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Vertebrate Population Responses to Climate Change – Parameter-Setting and First Applications of Predictive Models Based on Demographic Processes

Ever since the Rio Convention, the study of the impact of global climate change on biological diversity has been recognised as an international priority. The major challenge which ecologists face today is to develop models capable of predicting changes in distribution area and extinction risk of animal and plant species under various climate change scenarios. The first attempts at designing such projection models were based primarily on the study of statistical association patterns between the presence of species and changes in the climate. In our project, we propose to develop models that explicitly integrate demographic processes reliant on the climate’s dynamic with the populations. Such models have extremely high potential as tools for choosing the best strategies to prevent an increase in the greenhouse effect on natural systems. They can be used to predict demographic performance of target species in a future climate context, to assess the potential effectiveness of different conservation measures likely to counteract the effects of climate change and, lastly, to identify the evolutionary paths that would make it possible for individuals from target populations and species to adapt to new climate conditions.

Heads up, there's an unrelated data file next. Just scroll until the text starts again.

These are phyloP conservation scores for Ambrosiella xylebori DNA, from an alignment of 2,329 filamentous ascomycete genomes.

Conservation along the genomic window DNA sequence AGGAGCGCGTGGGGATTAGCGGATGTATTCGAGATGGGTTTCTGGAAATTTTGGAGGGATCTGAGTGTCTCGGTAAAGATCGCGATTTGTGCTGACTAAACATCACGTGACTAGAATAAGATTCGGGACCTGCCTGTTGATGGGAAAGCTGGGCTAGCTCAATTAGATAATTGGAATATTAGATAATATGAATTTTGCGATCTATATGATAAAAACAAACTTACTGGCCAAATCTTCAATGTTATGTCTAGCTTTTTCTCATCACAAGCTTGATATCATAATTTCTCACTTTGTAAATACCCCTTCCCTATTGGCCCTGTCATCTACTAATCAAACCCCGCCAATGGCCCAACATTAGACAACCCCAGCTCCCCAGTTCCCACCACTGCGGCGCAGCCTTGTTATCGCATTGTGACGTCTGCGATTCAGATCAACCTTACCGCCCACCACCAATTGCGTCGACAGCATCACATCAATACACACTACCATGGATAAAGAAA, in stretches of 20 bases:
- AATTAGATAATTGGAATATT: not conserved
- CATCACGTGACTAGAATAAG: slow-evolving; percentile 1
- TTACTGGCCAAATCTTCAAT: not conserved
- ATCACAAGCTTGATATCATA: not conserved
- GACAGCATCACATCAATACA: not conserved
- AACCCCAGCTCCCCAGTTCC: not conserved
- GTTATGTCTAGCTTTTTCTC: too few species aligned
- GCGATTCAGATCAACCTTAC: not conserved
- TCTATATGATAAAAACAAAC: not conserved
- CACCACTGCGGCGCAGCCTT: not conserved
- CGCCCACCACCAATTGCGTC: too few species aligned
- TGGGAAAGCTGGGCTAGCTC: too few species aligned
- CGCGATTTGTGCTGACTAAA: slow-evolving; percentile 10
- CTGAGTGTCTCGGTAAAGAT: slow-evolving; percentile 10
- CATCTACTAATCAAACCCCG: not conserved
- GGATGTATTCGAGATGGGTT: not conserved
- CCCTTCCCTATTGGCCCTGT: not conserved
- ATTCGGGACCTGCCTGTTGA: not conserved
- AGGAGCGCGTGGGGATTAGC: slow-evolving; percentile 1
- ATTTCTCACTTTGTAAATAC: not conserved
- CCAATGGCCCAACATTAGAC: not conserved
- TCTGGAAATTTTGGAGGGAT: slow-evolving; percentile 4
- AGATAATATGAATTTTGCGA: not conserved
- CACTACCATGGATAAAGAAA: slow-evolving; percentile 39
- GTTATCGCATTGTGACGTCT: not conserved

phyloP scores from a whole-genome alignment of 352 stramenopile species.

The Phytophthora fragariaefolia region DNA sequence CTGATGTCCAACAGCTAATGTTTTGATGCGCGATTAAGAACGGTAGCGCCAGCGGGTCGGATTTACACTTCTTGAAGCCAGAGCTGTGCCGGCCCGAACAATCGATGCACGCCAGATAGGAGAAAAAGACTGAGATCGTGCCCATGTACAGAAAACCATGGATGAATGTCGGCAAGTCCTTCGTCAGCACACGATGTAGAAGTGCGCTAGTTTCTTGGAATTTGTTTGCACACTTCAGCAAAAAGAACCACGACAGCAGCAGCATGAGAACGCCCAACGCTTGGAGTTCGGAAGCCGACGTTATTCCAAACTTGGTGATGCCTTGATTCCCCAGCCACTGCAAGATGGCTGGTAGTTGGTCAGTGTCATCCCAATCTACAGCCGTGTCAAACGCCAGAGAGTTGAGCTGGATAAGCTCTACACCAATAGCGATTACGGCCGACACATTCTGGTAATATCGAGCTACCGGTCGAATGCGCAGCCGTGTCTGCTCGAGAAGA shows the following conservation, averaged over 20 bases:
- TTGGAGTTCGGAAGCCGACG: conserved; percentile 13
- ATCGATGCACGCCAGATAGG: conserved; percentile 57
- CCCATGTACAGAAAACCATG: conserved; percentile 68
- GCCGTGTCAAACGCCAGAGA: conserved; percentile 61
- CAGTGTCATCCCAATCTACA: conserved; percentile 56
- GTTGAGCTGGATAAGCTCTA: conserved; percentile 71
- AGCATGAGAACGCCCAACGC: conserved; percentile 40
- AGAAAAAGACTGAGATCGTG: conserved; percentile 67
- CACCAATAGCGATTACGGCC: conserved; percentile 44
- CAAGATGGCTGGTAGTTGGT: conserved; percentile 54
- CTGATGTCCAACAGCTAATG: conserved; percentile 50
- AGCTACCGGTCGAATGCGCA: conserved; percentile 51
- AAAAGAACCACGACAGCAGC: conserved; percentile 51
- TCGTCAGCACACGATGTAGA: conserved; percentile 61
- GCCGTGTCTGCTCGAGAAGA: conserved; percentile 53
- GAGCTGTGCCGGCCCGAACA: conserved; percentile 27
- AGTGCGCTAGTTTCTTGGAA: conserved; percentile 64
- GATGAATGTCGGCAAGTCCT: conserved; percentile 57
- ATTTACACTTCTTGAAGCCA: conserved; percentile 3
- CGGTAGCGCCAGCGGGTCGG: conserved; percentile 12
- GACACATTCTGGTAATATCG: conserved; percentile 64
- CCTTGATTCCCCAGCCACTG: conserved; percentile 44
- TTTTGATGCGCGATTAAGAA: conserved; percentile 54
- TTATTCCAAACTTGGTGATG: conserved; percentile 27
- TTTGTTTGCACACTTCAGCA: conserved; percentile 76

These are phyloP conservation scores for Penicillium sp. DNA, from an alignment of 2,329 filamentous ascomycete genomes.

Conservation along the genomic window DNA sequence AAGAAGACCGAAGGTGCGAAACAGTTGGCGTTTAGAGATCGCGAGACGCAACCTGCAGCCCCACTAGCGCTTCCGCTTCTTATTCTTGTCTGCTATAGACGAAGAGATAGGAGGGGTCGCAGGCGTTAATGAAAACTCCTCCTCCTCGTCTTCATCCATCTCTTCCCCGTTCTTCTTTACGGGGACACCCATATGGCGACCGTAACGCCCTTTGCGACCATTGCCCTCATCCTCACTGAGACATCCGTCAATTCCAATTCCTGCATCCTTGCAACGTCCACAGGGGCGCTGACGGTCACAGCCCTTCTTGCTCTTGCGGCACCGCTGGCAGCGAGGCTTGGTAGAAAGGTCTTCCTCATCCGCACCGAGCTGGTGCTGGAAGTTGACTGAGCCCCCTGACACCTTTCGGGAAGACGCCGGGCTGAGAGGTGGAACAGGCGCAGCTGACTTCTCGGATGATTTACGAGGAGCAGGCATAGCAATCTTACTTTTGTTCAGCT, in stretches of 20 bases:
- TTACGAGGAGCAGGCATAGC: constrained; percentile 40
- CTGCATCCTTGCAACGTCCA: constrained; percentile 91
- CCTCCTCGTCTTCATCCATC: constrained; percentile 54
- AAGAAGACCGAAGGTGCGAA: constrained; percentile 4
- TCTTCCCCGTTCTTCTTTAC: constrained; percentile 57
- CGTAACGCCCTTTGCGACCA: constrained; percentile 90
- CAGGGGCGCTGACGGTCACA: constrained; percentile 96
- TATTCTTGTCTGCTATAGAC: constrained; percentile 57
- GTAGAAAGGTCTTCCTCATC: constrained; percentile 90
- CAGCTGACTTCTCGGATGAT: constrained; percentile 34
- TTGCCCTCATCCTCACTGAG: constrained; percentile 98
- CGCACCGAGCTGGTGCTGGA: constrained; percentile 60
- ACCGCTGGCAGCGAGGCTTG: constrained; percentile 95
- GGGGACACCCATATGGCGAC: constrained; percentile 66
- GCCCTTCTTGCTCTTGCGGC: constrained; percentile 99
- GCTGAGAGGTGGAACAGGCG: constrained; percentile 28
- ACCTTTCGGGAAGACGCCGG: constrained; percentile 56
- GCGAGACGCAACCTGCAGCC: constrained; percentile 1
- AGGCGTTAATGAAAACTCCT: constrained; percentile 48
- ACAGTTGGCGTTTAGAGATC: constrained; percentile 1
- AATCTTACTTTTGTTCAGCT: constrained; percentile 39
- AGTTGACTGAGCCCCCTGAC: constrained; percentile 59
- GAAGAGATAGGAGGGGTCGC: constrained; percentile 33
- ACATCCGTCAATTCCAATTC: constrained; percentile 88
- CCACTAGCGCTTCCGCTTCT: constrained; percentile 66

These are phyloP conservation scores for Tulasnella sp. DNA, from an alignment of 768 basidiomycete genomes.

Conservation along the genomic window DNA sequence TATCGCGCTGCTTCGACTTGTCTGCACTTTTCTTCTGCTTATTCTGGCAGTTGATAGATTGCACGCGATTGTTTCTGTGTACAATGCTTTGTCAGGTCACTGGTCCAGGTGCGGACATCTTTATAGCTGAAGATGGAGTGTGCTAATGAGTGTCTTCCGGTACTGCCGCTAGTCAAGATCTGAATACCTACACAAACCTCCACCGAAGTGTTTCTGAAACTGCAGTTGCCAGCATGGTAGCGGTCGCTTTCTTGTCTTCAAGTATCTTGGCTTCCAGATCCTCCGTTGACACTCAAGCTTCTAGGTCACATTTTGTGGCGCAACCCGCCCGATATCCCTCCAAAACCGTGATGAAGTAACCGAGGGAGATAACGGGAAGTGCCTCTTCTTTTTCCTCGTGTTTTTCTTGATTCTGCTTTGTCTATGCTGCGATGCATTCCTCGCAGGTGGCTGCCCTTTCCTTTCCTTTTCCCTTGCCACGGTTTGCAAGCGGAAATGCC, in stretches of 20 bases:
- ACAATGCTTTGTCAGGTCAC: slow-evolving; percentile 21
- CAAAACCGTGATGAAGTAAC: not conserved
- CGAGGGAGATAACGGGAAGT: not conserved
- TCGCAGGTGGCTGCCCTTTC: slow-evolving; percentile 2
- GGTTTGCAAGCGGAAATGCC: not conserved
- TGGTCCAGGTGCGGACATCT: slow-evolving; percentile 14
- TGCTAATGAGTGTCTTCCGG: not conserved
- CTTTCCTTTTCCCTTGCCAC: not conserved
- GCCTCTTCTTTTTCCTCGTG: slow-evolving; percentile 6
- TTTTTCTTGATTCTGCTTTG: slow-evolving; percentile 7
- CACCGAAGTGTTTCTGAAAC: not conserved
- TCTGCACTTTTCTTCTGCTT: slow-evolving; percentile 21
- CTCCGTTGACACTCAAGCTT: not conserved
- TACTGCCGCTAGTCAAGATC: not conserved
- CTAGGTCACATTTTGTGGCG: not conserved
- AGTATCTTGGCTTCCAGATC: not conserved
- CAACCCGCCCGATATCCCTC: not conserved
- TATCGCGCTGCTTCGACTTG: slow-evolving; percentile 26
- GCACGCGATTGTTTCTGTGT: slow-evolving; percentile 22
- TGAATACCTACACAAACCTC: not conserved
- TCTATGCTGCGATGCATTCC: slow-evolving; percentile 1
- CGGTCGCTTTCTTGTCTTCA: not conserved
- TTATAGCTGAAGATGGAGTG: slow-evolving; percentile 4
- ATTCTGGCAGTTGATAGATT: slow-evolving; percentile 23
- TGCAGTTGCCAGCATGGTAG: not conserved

The project coordinators propose, within the Clim-Pop Network, to draw upon shared databases of long-term vertebrate population monitoring and on the progress achieved, from both the biological and methodological standpoints, during the first stage of funding for the Clim-Pop Network by the GICC-IFB, to build demographic process models for a set of vertebrate species displaying highly-varied biodemographic strategies and living environments. The models designed through this process will be used to predict the demographic performance of the vertebrate populations followed by members of the Clim-Pop network in future climate contexts. Two climate change scenarios will be considered : a moderate change scenario and a major change scenario. In addition, they will use these models to go further in their fundamental understanding of the processes that connect the climate dynamic with that of vertebrate populations. Considering that climate models predict, for the near future, an increase in frequency, duration and intensity of climate anomalies, they will attempt to understand the impact of significant variations in climate factors on vertebrate populations by analysing the properties of the demographic process models designed.

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